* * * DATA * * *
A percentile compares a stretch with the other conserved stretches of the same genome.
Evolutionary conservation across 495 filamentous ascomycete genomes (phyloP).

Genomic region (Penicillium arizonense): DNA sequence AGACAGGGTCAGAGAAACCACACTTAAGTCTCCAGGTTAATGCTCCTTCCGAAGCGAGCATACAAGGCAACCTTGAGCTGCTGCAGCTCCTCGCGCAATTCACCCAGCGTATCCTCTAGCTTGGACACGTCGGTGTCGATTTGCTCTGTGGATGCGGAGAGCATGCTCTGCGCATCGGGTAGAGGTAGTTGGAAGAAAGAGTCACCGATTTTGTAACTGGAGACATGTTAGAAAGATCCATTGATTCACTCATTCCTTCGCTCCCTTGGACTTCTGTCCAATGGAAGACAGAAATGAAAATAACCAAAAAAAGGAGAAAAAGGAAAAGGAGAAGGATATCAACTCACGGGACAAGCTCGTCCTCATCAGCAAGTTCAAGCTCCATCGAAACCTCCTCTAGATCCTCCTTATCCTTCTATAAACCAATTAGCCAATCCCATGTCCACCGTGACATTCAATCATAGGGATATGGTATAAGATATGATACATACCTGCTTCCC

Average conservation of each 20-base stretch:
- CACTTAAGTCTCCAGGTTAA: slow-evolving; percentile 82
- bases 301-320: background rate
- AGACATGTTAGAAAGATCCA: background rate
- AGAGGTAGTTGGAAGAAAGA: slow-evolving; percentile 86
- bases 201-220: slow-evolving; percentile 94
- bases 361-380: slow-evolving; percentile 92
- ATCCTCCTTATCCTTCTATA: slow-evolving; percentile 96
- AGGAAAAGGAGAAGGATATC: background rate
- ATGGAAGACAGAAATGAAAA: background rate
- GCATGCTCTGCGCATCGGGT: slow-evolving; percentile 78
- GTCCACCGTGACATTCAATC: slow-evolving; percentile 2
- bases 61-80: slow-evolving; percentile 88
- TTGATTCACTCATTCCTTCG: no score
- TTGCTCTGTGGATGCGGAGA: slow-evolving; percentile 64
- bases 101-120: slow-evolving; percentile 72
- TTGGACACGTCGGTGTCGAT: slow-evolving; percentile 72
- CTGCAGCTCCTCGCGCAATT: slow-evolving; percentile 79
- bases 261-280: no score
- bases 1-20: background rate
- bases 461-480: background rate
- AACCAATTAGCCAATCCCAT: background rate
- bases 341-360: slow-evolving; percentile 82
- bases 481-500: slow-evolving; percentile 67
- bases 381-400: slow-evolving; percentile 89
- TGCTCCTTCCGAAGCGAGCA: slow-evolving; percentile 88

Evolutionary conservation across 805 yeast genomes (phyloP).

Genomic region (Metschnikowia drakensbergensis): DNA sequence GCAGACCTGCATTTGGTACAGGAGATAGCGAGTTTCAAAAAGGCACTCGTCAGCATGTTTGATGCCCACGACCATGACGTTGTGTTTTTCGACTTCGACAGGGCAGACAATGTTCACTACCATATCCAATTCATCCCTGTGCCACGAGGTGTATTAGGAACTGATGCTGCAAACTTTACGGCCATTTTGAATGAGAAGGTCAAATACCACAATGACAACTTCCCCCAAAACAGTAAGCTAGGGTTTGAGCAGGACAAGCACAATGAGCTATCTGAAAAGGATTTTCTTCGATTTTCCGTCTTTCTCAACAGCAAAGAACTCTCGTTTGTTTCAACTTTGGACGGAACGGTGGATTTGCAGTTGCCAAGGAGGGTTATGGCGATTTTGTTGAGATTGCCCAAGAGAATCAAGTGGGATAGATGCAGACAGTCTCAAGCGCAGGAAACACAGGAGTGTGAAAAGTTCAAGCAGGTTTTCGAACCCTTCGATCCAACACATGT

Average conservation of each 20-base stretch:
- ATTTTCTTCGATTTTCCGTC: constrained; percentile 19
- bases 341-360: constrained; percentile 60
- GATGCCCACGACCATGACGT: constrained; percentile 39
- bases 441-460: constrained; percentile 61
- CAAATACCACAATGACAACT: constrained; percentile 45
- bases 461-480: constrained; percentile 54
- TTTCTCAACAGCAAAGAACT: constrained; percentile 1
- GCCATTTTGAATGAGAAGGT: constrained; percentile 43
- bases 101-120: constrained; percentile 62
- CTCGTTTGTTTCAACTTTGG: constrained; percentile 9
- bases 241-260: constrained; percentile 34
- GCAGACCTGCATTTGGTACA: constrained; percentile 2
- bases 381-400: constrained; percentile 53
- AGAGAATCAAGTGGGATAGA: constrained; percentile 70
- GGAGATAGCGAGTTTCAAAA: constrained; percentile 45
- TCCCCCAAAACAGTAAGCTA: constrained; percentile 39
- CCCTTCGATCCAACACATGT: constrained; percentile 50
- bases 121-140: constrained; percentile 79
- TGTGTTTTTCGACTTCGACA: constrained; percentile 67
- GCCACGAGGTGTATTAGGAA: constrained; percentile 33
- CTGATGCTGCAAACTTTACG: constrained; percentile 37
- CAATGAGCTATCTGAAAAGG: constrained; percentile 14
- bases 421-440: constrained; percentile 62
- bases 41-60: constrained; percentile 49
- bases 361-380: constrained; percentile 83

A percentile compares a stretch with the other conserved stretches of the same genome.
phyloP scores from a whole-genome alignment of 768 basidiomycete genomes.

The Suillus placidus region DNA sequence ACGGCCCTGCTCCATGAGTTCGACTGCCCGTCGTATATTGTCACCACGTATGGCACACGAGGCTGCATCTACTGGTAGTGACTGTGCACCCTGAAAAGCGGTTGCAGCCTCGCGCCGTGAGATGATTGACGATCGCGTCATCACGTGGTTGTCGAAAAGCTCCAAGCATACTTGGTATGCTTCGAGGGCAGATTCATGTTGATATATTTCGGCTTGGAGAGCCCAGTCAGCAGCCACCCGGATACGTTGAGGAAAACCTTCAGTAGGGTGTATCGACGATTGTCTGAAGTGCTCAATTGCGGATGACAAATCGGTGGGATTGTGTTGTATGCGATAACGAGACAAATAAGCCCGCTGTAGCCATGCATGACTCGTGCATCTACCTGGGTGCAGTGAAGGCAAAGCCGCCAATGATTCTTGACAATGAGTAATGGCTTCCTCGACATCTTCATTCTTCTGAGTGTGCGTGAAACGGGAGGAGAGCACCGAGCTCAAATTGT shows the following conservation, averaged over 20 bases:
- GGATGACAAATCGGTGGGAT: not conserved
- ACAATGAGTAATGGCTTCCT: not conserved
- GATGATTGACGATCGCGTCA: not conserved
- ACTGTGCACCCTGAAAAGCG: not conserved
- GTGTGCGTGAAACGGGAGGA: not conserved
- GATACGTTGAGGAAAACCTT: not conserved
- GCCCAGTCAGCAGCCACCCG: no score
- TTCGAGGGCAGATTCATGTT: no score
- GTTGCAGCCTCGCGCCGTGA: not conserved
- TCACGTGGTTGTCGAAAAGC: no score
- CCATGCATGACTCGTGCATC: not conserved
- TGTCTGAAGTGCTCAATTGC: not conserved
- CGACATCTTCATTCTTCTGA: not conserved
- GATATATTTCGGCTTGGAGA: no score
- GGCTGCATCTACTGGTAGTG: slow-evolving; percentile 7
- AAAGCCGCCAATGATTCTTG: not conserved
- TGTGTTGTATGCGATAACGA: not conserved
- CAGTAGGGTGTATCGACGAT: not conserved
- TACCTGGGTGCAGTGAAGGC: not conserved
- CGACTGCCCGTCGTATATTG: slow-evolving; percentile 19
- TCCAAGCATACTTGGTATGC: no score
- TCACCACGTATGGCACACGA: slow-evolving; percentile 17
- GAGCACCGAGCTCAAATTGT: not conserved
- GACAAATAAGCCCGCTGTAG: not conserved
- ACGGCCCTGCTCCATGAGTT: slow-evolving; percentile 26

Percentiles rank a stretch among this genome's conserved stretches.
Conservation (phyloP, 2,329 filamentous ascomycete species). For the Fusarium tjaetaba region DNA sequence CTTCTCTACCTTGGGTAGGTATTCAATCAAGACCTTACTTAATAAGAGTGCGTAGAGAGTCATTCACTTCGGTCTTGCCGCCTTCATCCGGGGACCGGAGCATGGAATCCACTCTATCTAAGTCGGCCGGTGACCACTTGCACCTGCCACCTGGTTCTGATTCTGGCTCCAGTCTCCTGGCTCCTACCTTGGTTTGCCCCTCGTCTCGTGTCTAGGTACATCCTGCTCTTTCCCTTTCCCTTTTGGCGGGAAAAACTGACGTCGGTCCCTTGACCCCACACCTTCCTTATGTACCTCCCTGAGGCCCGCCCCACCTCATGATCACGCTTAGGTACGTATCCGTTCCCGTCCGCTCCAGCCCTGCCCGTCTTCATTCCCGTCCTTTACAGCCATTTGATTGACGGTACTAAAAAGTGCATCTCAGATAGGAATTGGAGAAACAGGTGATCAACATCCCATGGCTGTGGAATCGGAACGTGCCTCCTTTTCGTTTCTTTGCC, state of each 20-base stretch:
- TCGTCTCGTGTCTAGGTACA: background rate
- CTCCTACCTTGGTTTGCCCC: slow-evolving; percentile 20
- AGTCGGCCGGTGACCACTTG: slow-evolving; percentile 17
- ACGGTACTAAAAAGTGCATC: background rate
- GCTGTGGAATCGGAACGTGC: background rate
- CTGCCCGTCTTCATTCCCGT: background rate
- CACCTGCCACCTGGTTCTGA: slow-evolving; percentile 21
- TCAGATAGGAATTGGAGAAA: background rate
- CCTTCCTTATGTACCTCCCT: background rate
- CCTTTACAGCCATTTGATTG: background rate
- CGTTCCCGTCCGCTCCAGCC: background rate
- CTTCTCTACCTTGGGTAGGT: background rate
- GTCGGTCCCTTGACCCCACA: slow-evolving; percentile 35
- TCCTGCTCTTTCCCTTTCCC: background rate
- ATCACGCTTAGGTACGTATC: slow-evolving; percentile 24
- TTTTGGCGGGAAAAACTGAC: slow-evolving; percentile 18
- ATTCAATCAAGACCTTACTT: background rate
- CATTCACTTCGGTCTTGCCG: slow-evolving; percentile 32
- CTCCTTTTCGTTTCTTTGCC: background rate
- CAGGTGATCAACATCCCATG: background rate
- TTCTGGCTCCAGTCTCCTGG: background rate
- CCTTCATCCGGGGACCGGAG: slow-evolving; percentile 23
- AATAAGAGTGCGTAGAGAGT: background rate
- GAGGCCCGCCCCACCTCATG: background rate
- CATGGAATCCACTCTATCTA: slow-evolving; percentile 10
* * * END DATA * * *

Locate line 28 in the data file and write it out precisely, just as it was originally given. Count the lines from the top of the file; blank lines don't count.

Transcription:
- bases 381-400: slow-evolving; percentile 89